New Report Refutes State Government Excuses For Failing To Release Elephant Sunder Despite Bombay High Court Order
For Immediate Release:
26 December 2013
Independent Elephant Experts Examine Sunder, Disprove Officials’ Claims
Mumbai – This week, the state government informed the High Court of Bombay that efforts taken by it to relocate the 14-year-old male elephant Sunder to a sanctuary as per a 10 December 2013 High Court order failed because he is in musth (a period of sexual urge in male elephants), which is, according to officials, making him aggressive. A member of the Legislative Assembly, Vinay Kore, also claimed that steps are being taken to provide the elephant with adequate care. However, a new report from Dr TS Rajeev of the ,College of Veterinary and Animal Sciences’ Center for Elephant Studies in Mannuthy, Kerala, and Dr Sasindra Dev, a Forest Veterinary Officer in Konni, Kerala – two independent elephant experts who examined Sunder on 20 December 2013 and were authorized by the Animal Welfare Board of India, a statutory body operating under the Ministry of Environment and Forests, to do so – states that Sunder is neither in musth nor showing physical or behavioural signs of pre-musth and is “generally apathetic”, not aggressive, in nature. The experts’ report also reveals that although Sunder is not suffering from a disease – which means that there is no reason why he would not be fit for transfer to a sanctuary – he is being kept constantly chained and is suffering both physically and mentally. Earlier this month, PETA released an undercover video showing Sunder being violently beaten by his mahout.
The experts’ report also states the following about Sunder’s condition:
• “The animal’s behaviour was stereotypical during examination with extreme head swaying possibly due to … long periods of inactivity, persistent chaining to one place and absence of enrichment in living environment.”
• “The animal housing was not scientific and not satisfactory and he is under the threat of physical injury and associated problems if tethered continuous[ly] in this condition.”
• “Scars were detected arising from tight chains and rope used for restraining the animal.”
• “The animal appeared to be deficient in some nutrition especially essential vitamins which have to be supplemented urgently through natural food.”
• “The mahout seems to be highly inexperienced to handle the day to day scientific elephant management practices involving proper grooming, washing and other routine management.”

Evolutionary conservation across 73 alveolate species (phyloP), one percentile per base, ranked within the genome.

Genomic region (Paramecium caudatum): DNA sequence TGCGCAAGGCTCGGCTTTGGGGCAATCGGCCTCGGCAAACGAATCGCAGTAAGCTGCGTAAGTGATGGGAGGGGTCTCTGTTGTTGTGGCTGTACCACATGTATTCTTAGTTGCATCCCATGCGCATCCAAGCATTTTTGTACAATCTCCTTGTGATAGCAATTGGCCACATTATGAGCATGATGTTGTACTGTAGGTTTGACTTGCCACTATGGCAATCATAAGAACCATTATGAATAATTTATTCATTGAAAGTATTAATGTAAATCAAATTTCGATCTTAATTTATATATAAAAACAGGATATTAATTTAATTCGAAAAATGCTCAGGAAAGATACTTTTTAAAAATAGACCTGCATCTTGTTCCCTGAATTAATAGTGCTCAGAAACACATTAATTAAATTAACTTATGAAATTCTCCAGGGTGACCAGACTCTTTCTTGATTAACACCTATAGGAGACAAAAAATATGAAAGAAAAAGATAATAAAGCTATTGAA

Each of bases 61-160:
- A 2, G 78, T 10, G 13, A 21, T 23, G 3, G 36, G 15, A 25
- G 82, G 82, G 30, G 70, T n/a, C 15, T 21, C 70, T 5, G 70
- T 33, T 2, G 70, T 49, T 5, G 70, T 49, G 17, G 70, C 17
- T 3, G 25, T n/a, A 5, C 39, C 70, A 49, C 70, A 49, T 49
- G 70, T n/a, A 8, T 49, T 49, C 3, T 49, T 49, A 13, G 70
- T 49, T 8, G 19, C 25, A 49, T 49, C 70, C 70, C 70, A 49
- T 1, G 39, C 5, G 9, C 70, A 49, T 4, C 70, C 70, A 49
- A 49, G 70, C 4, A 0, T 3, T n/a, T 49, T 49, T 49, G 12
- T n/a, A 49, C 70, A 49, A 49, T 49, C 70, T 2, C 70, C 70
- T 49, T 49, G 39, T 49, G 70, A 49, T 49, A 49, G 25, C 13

• “The management practices of bathing, grooming, cleaning of nails, exercising, humane and scientific restraining etc. were not satisfactory.”
PETA has filed a petition asking that the Maharashtra Forest Department implement its own order – as well as the recommendation from Project Elephant under the Ministry of Environment and Forests – and retire Sunder to a sanctuary. On 10 December, High Court justices MP Kanade and MS Sonak ordered Maharashtra Principal Chief Conservator of Forests (Wildlife) Sarjan Bhagat to adhere to the ministerial order. Bhagat had been asked to submit a compliance report to the court by 23 December, but so far the state government has failed to move Sunder. The case has been adjourned to 21 January 2014. Sunder spent six years chained at the Jyotiba Temple in Kolhapur, and despite the ministerial order calling for his release to a sanctuary, he was locked in an old, dark poultry shed and chained at the behest of Vinay Kore, who had given the elephant as a “gift” to the temple.
Celebrities recently took to Twitter in a #FreeSunder campaign. Those who have participated include Amitabh Bachchan, Madhuri Dixit, R Madhavan, Raveena Tandon, Arjun Rampal, Sunny Leone, Amrita Rao, Kartik Murali, Vishal Dadlani, Ayushmann Khurrana, Dino Morea, Jacqueline Fernandez, Celina Jaitly and Yami Gautam. More than 62,900 people have signed PETA India’s online petition calling for Sunder’s release, and Paul McCartney and Pamela Anderson have both sent letters to authorities on his behalf.
PETA’s video reveals a malnourished-looking Sunder, chained by two legs, writhing in pain and struggling to stand as the mahout strikes him repeatedly with a pole. Sunder visibly recoils in fear from the weapon-wielding mahout, who continues to threaten him with violence after he has stood.
“The state forest department is not only failing in its duty to protect Sunder, a national heritage animal, but is also contributing to the abuse that Sunder faces through its lack of action and deliberate attempts at a cover-up, and for this, officials should hang their heads in shame”, says Dr Manilal Valliyate, director of veterinary affairs for PETA India. “The Principal Chief Conservator of Forests’ failure thus far in implementing the court’s order means Sunder is still in chains, virtually unable to take a step in any direction, with the same mahout who was caught violently beating him in the video that shocked the world. For the sake of his physical and mental well-being, Sunder needs to be unchained. He needs to be given the opportunities to roam, swim in ponds and do what is natural for elephants while being cared for by people who truly have his welfare at heart.”
PETA has identified a sanctuary where Sunder could be cared for and have the opportunity to roam as well as live without chains and among other elephants.
For more information, please visit PETAIndia.com.